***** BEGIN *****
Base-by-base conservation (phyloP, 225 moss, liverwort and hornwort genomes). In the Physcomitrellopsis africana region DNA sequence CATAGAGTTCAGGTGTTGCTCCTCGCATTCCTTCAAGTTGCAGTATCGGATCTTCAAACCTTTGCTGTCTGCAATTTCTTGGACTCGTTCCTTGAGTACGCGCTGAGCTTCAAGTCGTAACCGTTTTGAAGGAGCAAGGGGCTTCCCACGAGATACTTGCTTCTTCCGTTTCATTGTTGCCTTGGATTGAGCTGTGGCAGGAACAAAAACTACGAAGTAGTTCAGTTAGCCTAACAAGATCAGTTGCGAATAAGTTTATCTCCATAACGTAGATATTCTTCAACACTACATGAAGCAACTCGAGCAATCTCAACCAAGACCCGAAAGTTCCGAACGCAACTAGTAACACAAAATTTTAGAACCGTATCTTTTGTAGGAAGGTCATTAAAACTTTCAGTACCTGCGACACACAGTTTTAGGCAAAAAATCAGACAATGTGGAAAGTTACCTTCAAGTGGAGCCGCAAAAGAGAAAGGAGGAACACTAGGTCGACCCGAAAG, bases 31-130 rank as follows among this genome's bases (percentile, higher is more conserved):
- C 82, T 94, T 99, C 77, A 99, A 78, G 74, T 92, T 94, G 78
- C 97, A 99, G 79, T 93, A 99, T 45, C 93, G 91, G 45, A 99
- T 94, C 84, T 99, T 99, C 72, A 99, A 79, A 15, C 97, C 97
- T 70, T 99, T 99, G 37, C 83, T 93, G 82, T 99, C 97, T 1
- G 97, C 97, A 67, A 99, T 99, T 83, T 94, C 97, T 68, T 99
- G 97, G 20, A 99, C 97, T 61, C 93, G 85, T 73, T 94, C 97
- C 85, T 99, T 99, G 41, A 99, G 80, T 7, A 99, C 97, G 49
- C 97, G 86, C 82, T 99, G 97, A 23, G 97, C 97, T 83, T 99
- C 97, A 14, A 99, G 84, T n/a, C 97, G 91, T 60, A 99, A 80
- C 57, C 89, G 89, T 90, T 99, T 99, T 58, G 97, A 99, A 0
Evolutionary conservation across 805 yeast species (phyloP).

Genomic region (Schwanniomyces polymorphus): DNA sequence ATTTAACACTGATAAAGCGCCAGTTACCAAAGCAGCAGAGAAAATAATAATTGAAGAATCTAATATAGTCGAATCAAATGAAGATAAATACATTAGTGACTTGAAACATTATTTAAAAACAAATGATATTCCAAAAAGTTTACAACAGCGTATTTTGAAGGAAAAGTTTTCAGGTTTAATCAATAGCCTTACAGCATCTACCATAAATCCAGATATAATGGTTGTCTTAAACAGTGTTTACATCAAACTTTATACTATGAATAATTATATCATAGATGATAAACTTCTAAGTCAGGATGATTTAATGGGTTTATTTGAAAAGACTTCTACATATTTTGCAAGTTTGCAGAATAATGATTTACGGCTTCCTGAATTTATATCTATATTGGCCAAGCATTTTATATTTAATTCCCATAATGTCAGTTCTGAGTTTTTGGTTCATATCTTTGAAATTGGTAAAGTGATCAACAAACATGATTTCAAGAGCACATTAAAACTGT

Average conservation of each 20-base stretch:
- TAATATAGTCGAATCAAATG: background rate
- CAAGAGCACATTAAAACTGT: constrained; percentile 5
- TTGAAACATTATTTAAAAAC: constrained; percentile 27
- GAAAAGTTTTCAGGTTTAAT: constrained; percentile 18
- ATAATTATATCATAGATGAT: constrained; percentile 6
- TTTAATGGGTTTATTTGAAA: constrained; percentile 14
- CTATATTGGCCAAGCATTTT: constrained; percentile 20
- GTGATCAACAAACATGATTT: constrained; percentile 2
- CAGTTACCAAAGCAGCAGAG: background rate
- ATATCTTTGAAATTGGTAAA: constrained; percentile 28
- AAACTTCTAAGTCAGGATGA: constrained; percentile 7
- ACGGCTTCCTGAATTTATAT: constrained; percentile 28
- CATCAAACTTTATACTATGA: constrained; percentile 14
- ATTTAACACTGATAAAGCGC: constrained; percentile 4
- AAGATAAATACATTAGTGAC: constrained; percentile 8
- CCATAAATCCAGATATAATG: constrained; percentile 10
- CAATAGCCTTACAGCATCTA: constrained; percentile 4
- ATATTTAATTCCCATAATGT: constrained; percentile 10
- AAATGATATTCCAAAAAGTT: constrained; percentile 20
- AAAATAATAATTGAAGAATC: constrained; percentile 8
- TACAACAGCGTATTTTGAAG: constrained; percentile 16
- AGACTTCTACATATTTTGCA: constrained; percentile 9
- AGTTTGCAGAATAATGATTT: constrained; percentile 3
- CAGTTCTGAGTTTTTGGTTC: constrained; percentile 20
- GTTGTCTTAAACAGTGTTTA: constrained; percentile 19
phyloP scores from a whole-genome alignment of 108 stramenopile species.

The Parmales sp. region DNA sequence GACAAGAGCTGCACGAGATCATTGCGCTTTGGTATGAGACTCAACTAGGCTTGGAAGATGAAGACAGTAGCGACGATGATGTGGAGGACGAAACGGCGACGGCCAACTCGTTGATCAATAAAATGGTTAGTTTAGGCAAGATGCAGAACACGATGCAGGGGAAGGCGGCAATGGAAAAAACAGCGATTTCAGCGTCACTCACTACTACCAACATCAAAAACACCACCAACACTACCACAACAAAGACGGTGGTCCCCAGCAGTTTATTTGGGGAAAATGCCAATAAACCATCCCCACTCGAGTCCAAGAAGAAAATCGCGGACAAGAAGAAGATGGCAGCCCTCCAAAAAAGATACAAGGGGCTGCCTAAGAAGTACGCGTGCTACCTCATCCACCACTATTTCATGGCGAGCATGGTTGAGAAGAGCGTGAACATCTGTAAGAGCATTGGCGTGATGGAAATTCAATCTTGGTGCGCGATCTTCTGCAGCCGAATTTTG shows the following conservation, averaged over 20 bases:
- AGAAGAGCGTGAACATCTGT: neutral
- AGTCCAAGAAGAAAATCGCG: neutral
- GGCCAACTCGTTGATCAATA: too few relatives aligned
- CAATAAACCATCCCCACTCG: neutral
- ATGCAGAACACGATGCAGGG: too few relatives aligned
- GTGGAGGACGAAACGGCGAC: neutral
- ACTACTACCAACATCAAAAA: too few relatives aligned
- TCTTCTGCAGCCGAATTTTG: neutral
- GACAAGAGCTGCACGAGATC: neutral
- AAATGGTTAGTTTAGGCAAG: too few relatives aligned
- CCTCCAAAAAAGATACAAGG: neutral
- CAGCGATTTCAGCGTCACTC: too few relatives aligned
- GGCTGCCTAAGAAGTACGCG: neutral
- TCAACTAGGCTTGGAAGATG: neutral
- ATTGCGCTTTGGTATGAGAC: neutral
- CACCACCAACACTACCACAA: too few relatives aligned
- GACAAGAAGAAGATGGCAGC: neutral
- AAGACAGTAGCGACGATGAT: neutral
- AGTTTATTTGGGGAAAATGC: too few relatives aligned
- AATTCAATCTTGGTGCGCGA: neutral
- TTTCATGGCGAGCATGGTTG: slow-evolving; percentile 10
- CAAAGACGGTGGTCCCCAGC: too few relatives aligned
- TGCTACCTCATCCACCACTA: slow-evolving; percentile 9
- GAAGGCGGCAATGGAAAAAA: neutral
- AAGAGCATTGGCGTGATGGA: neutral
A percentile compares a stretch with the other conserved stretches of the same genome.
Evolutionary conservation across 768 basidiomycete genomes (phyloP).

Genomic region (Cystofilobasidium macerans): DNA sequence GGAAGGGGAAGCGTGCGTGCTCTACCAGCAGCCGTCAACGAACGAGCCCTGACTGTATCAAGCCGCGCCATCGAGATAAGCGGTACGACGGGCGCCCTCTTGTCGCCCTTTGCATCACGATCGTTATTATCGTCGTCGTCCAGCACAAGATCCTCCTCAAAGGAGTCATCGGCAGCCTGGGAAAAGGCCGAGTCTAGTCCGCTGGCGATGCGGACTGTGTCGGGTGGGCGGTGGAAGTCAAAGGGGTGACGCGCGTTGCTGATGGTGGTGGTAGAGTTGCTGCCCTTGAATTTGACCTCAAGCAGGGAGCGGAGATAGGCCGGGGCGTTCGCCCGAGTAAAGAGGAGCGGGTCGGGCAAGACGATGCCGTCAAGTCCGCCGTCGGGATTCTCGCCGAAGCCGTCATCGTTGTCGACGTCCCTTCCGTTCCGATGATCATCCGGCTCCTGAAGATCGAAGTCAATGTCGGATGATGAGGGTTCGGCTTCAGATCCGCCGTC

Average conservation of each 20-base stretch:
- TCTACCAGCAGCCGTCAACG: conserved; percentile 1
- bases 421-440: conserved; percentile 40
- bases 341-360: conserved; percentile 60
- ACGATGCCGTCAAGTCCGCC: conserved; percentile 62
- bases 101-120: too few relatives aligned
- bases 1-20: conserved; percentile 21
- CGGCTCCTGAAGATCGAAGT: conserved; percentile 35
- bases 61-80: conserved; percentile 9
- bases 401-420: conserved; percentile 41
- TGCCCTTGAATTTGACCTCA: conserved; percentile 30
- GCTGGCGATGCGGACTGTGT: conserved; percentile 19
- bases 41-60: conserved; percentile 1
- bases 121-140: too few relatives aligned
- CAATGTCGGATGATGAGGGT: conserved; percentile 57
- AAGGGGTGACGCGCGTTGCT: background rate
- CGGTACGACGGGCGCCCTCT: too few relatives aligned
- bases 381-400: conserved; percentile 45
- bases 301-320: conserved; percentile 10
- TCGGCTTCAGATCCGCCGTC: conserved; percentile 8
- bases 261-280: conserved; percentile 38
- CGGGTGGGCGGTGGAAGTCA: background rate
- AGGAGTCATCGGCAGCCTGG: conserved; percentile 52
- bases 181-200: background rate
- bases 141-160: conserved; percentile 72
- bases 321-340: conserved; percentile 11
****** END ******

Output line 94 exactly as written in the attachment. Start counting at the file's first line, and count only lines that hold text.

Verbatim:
- bases 141-160: conserved; percentile 72